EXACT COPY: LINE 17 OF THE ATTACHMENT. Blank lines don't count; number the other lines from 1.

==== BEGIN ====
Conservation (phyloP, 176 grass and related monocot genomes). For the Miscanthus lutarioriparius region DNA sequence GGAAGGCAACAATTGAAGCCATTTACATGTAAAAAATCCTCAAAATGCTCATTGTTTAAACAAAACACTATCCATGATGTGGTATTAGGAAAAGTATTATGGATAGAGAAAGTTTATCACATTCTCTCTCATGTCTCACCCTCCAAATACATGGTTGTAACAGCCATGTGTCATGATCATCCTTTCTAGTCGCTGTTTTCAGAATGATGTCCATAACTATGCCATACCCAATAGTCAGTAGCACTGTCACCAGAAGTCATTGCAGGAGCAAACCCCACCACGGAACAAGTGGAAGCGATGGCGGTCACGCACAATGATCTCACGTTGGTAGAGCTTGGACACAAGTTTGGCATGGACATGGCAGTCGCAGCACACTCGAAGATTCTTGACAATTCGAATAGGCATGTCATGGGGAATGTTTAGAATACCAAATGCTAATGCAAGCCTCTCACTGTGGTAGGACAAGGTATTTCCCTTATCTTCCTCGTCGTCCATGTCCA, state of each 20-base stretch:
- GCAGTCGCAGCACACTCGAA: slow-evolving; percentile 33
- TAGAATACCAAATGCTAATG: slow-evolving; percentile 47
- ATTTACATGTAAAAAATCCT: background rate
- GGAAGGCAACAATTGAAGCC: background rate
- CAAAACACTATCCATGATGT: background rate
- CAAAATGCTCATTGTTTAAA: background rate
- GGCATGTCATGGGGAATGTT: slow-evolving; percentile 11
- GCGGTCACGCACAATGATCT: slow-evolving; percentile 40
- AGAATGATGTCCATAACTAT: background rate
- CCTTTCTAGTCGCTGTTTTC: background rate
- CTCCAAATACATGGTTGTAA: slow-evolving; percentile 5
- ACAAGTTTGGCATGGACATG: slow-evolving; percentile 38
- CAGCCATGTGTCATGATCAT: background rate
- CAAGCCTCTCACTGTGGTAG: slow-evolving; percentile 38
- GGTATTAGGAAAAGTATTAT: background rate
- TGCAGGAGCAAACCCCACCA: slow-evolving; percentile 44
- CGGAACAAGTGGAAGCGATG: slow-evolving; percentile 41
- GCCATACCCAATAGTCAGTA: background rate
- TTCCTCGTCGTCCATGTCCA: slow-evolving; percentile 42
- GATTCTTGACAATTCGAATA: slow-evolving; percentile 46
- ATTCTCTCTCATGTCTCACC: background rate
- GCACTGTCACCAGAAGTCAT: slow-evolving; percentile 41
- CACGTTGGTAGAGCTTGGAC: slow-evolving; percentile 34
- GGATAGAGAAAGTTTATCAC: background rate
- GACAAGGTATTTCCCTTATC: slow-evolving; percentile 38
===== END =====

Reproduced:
- TGCAGGAGCAAACCCCACCA: slow-evolving; percentile 44